Breath & Pulse as Soundtrack.

Via on Jan 7, 2013


Source: via Mikayla on Pinterest


Tip of the day:

Sometimes our breath and pulse are the best soundtrack.

I like to use music when I practice at home. Love it actually. I get distracted easily, and sometimes the focal point of having music helps me focus. In classes or even with a video, we have the teacher’s vocal cues keeping us on track. Sometimes without that, I get a little….drifty.

But today was the first day in what feels like forever that things were perfectly quiet. In fact, it was so quiet when I was ready to practice, that I noticed a strange sound.

I noticed the sound of my own breath.

I read something the other day, eschewing the overuse of Sun Salutations, especially in Vinyasa classes and practices. To me, spending some quiet time, even just a half-hour, going through Surya Namaskar A or B over and over is like a meditation set in motion. And for many, that is the purpose of having a yoga practice.

So, silently, listening to my breath, listening to my pulse, I saluted the Sun, over and over.

Sometimes, it’s so effortless, it could almost be mind-less.

Just physical repetition, while the mind wanders to somewhere, something, someone else.

But if we let ourselves be fully present, the familiarity is freeing.

We are free to notice every breath.

We can enjoy every single beat of our pulse.

We can feel our muscles lengthen and contract.

We can just do this one thing: reaching upward, folding over, stretching and lengthening.

We can be completely in our bodies, in the present moment. Just this.

And tomorrow, I think I’m overdue for a nice long run, and will practice briefly after that. Or I may hit up a class I like or call a friend and go to acroyoga.

But for today:






Exactly what I needed.


Oh, and to answer a question I was asked recently about yoga books, these recommendations range from philosophy, to advice, to practice, to all of the above.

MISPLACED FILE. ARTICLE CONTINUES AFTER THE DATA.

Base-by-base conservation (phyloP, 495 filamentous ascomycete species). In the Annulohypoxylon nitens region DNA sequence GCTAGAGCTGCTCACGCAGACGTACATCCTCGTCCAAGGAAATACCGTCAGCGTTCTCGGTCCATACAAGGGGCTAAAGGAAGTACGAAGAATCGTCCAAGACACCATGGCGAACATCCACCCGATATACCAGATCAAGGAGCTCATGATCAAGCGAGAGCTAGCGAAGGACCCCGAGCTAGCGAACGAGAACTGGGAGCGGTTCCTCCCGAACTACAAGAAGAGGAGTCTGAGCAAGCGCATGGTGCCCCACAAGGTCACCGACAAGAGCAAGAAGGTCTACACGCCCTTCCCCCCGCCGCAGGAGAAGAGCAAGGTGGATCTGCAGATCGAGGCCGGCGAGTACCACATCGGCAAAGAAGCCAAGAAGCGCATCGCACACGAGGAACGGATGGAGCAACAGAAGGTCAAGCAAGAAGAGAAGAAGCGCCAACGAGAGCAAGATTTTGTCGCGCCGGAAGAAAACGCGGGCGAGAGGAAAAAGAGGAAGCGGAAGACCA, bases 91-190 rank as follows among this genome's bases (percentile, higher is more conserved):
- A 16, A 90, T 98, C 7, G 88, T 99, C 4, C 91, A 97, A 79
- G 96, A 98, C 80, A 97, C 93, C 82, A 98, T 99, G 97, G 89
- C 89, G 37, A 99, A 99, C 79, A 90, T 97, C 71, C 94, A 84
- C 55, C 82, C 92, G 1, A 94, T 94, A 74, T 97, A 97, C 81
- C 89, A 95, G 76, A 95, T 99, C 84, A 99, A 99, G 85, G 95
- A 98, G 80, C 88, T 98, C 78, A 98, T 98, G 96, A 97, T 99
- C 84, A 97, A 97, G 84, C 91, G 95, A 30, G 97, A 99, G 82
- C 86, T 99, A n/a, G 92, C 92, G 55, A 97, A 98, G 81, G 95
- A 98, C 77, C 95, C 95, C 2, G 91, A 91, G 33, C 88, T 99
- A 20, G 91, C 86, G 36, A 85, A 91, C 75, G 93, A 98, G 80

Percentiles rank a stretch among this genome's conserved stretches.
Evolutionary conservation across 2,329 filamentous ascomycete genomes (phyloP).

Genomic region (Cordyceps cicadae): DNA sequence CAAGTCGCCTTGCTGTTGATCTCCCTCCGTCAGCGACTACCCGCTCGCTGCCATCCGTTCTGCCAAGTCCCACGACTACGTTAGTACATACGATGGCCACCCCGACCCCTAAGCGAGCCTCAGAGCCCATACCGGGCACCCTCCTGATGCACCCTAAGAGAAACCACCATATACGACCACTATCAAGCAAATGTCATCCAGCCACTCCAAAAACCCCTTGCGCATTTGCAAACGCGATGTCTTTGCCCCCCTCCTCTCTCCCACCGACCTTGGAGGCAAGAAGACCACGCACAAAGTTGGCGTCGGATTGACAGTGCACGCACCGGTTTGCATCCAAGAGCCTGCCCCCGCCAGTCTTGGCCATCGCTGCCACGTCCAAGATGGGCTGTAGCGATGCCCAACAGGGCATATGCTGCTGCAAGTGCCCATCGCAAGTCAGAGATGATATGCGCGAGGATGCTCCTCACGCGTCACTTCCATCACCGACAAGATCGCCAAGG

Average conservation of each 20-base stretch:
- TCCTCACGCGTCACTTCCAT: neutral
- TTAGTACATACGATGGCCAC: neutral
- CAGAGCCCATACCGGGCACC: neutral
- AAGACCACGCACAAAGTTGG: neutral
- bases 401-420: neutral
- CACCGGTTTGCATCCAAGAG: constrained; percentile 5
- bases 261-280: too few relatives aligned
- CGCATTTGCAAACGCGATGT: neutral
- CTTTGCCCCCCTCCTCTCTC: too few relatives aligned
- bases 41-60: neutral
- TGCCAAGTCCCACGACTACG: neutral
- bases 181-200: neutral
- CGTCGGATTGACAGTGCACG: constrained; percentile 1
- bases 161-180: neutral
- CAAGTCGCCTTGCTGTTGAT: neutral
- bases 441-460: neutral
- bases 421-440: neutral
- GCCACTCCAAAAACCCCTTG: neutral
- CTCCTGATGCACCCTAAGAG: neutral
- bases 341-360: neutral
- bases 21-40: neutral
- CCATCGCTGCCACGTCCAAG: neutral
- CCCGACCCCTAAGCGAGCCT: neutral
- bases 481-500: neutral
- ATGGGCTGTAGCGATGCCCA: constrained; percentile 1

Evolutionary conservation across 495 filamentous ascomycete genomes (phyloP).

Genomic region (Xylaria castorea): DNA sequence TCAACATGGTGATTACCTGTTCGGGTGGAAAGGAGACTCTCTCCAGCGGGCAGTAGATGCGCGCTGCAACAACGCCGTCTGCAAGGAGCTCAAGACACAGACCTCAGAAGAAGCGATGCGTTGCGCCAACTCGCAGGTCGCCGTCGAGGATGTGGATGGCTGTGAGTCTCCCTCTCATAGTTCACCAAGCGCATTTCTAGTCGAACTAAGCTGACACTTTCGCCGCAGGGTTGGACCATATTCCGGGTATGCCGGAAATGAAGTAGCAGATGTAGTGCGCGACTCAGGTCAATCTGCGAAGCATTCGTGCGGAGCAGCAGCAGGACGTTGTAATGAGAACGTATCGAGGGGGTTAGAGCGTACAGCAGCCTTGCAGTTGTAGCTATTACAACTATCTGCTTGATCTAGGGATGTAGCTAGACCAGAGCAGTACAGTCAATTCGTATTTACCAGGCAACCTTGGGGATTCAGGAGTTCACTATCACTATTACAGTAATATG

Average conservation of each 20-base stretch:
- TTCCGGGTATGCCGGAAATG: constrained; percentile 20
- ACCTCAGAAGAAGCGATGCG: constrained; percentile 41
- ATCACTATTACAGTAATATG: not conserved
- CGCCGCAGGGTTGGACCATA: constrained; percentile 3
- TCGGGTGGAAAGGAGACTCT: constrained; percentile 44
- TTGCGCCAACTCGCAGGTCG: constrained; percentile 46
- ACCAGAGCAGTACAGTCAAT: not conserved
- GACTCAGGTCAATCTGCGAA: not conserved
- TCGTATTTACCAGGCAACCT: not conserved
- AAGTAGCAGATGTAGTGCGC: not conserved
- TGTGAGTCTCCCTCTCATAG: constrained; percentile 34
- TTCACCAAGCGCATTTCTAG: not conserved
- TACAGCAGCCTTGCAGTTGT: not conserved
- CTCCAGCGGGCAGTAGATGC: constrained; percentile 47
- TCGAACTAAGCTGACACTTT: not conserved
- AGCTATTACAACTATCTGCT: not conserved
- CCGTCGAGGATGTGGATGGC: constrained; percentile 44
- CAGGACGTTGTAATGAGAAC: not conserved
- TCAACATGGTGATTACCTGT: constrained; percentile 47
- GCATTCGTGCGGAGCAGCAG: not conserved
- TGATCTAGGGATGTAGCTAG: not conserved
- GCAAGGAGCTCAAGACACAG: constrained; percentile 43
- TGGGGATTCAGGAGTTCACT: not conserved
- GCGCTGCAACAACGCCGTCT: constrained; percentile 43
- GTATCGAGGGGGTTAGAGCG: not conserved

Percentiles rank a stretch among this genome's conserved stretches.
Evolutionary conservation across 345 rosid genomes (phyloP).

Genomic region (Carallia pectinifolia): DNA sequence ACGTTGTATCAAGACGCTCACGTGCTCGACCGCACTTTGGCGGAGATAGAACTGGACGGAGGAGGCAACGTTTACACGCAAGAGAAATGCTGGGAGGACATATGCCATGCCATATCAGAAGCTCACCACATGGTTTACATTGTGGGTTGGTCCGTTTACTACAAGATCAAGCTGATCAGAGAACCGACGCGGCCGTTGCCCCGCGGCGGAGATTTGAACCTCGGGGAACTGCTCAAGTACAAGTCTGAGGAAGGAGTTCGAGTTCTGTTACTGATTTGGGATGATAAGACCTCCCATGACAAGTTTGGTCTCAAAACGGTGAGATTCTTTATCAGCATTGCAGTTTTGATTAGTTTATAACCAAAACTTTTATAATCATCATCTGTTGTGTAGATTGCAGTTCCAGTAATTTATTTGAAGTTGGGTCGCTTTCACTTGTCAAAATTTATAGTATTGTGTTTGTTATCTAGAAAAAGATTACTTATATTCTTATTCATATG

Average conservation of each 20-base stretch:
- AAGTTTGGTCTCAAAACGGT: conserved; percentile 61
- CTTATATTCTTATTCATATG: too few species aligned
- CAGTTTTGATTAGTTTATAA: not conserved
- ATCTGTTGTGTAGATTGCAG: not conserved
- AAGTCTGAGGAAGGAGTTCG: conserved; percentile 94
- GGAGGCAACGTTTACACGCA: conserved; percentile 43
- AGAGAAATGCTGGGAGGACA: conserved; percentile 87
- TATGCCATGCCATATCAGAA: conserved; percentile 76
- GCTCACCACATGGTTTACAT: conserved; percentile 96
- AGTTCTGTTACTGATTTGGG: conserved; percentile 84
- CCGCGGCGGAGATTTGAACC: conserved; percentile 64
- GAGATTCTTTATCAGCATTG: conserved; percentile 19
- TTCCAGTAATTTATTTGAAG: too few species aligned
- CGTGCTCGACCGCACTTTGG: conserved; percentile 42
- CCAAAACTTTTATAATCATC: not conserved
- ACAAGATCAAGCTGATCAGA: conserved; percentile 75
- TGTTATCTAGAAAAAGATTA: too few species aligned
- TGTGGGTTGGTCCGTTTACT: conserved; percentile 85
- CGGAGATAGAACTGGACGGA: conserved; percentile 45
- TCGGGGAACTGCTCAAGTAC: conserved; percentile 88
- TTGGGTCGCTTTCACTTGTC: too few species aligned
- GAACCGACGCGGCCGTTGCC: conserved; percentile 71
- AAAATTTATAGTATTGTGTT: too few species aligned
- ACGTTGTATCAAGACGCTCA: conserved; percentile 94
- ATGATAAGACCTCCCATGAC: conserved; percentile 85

10 I love in no particular order:

Yoga from the Inside Out ~ Christina Sell

Yoga Anatomy ~ Leslie Kaminoff

Finding More on the Mat ~ Michelle Marchildon

Yoga for Emotional Balance ~ Bo Forbes

My Body is a Temple ~ Christina Sell

21st Century Yoga (anthology)

Yoga to the Rescue ~ Amy Luwis (cute silly, but fun)

Fierce Medicine: Breakthrough Practices to Heal the Body and Ignite the Spirit ~ Ana Forrest

Writing Yoga: A guide to Keeping a Practice Journal ~ Bruce Black

So, I purposely omitted the “classics.” Patanjali is important. It’s great to read scholarly texts on yoga. These are 10 books by current teachers and practitioner than I enjoyed and/or found helpful.


What was your practice like today? Are you doing #yogaeverydamnday this month? Check back for my updates and follow along on Twitter @kate_bartolotta and Pinterest.


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About Alex Myles

Alex Myles is qualified as a Yoga teacher, Reiki Master, Teacher of Tibetan Meditation, Dragon Magic and a Spiritual coach to name just a few. Alex has no intention to teach others on a formal basis for many years to come, instead, she is collecting qualifications along with life’s lessons. One day, when the time is right, Alex will set up a quaint studio, in a quirky crooked building where she will breathe and appreciate the slowness of those days as life is just way too busy right now! Reading and writing has always been one of Alex’s passions. Alex likes to consider herself as a free spirit rather than a commitment-phobe. Trying to live as aligned to a Buddhist lifestyle as is possible in this day and age, she just does not believe in "owning" anything or anyone. Based on the theory that we ‘cannot lose someone that was not ours to lose’ she flails through life finding joy and magic in the most unexpected places. Mother to a 21 year old daughter and three adorable pups, she appreciates that some of the best moments in life are the 6am forest walks watching the dogs run, play and interact with one another and with nature. Connect with her on Facebook and check out her blog, Love and Madness. 


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